Last week I had an interesting conversation with a parent that  lluminated an issue that I think is important to those of us who are using, or advocating the use of digital tools in the classroom: Free tools aren’t necessarily barrier free. In this case, her concerns arose not from how tools were being used in the classroom, but the expectations around students and parents using these tools at home. This parent wanted to be involved in her child’s education, and had made several attempts to the issues her family was experiencing addressed by the school. To be specific, this parent was experiencing issues with using Google Apps for Education and the chosen home/school communication tool while on the family computer at home and on mobile devices.

Read more of this post at Teach. Learn. Collaborate.: Free Doesn’t Mean Barrier Free.

Inspiring Kids to Learn More and Strive for Greatness!

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I am never one to sit still too long. It seems that to keep myself energized and engaged as a learner/leader, I need to shake things up and look for new opportunities and challenges.  That being said, I have changed roles this year from that of being a regional edtech coach in our District of 10,000 teachers to one of being an instructional coach for new teachers.  I know it will challenge me to continue my own learning and give me the opportunity to contribute to shifting the culture of learning and teaching in our Board.

In applying for the position, I had to reflect on a quote that speaks to my beliefs about teaching and learning, explain why I chose this quote and how it is reflected in my current practice.  In my effort to start “learning out loud” more often I thought I would share my thoughts here and see what comes about.

Strong teachers

“Strong teachers don’t teach content; Google has content.  Strong teaching connects learning in ways that inspire kids to learn more and strive for greatness.”  Eric Jensen in Education Week Teacher

In this progressive age of “21st Century Education”, I find myself deeply reflecting on the the future of schooling, the nature of leadership and the evolving culture of learning in our current education system.  All are evolving, but at a pace that does not necessarily reflect the pace of societal change.  We seem trapped in a tunnel and the fear of not knowing what is in the light at the end of that tunnel deters the transformation of a system and stunts the growth of the  learners within it.   This quote reinforces my core belief that regardless of the paradigm of education or the current pedagogical emphasis, the learning experience is brought to life by teachers.  Teachers nurture the inspirational environments that open the doors and let the learner loose to explore and experience their own ascent to greatness.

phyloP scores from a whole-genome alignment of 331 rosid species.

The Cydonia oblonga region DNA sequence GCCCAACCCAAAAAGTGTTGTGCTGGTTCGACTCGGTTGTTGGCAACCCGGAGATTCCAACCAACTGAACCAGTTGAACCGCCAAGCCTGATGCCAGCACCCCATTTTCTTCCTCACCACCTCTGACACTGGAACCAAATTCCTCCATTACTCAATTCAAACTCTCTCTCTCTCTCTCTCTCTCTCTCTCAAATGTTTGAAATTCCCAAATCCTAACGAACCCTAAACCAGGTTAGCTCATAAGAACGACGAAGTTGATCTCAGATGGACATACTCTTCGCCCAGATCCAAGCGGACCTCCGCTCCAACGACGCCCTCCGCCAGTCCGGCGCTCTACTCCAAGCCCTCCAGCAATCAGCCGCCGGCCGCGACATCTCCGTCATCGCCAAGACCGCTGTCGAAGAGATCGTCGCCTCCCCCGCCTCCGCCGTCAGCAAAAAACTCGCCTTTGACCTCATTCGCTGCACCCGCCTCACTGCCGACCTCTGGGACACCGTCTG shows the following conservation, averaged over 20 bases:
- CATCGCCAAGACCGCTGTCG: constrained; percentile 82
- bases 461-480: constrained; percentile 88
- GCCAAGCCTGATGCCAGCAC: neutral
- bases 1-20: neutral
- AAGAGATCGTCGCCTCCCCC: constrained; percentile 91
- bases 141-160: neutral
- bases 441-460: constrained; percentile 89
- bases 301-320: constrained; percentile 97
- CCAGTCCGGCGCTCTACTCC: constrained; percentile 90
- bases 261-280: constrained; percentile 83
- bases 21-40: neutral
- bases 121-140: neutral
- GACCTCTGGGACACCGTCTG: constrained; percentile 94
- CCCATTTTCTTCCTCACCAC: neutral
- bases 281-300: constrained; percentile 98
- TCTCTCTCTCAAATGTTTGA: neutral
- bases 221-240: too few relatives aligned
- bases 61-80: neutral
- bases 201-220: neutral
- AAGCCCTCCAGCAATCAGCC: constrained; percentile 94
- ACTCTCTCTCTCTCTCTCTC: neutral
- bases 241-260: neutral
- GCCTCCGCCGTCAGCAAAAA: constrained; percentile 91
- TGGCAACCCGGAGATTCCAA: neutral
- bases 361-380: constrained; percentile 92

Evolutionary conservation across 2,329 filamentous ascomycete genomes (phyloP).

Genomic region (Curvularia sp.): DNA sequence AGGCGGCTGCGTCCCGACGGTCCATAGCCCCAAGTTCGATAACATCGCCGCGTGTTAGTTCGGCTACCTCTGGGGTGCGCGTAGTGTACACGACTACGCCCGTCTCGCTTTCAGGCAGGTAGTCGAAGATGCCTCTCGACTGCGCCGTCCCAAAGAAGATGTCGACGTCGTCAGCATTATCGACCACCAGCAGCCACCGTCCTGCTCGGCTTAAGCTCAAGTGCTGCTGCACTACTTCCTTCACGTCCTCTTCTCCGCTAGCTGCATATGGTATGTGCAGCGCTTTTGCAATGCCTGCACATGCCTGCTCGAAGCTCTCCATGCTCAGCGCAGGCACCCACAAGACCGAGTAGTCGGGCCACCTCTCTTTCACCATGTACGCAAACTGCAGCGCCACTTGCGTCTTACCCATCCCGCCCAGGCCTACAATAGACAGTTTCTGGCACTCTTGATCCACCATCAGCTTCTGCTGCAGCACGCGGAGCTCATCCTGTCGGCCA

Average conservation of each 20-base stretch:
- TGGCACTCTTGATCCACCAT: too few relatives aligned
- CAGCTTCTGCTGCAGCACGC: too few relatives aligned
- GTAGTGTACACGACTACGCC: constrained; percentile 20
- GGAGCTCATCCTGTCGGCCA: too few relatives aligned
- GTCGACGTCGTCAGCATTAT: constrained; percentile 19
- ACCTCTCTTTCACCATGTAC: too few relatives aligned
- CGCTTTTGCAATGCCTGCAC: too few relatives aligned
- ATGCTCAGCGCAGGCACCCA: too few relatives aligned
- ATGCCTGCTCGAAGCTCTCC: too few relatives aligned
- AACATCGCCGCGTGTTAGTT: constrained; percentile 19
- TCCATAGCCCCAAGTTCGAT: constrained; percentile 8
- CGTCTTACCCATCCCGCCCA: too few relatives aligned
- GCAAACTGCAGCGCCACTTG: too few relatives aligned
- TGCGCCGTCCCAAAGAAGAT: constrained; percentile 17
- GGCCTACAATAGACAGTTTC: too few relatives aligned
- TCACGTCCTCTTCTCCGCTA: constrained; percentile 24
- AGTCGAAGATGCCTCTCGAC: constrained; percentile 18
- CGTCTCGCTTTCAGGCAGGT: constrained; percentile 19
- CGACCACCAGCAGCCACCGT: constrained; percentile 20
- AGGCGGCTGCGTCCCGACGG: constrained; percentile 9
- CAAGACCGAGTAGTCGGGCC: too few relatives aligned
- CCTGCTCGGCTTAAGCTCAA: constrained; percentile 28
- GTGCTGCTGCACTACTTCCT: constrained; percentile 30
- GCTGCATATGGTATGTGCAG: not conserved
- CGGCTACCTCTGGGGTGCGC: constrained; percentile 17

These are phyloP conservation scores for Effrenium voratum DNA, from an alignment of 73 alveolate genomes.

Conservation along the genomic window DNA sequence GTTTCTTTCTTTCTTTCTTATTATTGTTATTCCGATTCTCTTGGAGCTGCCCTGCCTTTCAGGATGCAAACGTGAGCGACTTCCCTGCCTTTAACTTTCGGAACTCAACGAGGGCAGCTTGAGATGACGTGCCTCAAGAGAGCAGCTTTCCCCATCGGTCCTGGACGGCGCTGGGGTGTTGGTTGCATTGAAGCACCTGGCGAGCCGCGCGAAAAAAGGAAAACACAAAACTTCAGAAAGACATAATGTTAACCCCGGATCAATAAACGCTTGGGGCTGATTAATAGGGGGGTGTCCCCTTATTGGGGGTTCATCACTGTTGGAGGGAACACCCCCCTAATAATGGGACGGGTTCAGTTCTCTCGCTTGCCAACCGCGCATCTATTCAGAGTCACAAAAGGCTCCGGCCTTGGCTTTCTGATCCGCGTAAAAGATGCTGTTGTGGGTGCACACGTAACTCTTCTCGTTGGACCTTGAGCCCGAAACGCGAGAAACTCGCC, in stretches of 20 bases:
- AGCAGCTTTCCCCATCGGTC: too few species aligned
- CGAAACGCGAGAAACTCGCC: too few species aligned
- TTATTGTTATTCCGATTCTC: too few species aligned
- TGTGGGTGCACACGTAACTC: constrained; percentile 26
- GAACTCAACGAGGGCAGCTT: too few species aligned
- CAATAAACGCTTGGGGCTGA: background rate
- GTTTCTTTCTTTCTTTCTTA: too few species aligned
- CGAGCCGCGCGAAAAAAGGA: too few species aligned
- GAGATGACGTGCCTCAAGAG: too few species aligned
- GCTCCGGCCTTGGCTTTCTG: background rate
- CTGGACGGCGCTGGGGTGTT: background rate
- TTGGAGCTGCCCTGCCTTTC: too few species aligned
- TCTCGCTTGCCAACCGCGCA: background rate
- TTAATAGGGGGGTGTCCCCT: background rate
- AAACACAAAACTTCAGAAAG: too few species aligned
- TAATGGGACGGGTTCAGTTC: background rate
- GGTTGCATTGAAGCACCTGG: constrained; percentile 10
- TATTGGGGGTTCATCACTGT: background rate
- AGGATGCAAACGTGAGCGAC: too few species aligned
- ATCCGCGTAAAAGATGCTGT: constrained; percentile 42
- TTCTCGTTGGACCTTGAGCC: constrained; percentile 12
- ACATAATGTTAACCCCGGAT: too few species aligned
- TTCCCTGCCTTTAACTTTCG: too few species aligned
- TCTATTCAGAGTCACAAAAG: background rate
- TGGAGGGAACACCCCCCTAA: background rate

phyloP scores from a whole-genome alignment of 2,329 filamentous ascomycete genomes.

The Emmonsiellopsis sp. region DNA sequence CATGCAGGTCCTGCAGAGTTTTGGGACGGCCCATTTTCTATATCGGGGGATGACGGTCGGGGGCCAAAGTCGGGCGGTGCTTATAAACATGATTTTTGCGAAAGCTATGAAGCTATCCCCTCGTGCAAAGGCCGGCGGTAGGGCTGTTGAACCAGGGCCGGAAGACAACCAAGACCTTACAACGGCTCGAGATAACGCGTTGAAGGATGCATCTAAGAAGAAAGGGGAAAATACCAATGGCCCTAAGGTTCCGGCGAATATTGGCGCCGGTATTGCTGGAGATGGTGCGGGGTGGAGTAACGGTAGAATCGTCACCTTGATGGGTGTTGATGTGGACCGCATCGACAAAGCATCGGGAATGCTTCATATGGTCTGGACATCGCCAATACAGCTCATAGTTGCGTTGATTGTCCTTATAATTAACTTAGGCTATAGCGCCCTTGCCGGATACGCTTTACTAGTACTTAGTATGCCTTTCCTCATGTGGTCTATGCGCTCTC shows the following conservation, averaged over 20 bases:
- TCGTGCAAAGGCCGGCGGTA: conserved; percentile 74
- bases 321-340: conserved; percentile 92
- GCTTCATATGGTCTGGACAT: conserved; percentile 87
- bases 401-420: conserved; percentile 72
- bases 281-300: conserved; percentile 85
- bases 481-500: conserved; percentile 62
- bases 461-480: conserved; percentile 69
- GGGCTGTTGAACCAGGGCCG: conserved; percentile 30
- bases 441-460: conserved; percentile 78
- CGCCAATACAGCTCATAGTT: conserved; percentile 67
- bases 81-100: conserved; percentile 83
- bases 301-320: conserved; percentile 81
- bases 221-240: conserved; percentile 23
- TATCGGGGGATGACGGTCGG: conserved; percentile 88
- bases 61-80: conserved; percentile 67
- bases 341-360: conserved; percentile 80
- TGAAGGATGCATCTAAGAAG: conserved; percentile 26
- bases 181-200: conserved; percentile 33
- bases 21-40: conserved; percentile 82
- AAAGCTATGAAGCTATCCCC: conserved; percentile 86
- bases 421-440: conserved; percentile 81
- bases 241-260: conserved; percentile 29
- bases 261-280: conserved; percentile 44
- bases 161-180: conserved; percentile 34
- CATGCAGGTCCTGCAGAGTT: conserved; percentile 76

Classroom leadership is not about finding the single best way to do things; leadership demands having a vision as to how enable all learners to maximize their unique potential and find their opportunity to lead.  An effective leader must be a true learner her/himself that engages in the process of growth to facilitate and support the growth of those they influence.  Breaking down the notion that the only leaders in education are those that sit highest in the hierarchy of the system is critical to the successful transformation of the paradigm of education.  As teachers and lead learners, we must develop and explore and engage in effective pedagogies to collaborate, communicate, create and curate the ideas, experiences and insights of all our leaders past, present and future.  Strong teachers lead this evolutionary change  to build a system that can support an undefined future that is demanding a redefined paradigm.

Learning is innate.  Unaware of constructed boundaries, children don’t know where to stop and what they are not capable of.  They will learn anywhere and everywhere.  They can learn amazing things anywhere, anytime and from anyone.  How do we build a learning environment that allows students to learn what, when and how they want to?   How do we also ensure that their developmental needs are supported and relevant, contextual intellectual stimulation are reflected.  Learning is an experiential process that is individualized and must respect and reflect the learner.  Learning and creativity should not be a threatening experience.  It should not be a competitive journey in which the individual is discouraged from trying for fear of being wrong.  The fundamental goal of education must be to teach learners how to learn.  It is so much more than just the regurgitation of the information that is deemed relevant and important.  We must teach students to connect the dots, not just collect the dots, so they can succeed and adapt to changing needs in a dynamic and demanding world.

How, when, where and who we learn from is beginning a metamorphosis.  The needs, scope and scale of the so called “21st Century Classroom” must evolve to reflect a new global reality that is challenging to define due to the rapid pace of its own evolution.  Information communication technologies are redefining the learning experience connecting everything to everyone, everywhere.  Everyone has become the teacher of everyone else and the role of the “traditional” teacher has been redefined.  To ignore the collaborative potential of the collective marginalizes the goals of education and the development of true life-long learners.  

Strong teachers that collaboratively engage in and model the learning process are the keys to unlocking the greatness in kids. Strong teachers recognize that learning reaches far beyond the curriculum, recognize the unique context and experience of each child and cultivate a sense of wonder in students that is fuelled by their own passion.  Strong teachers are not defined by the tools they use but instead by the relationships they build, the imaginations they ignite and community they bring together.

Jim Jamieson, OCT

5 Habits Of People Who Never Stop Learning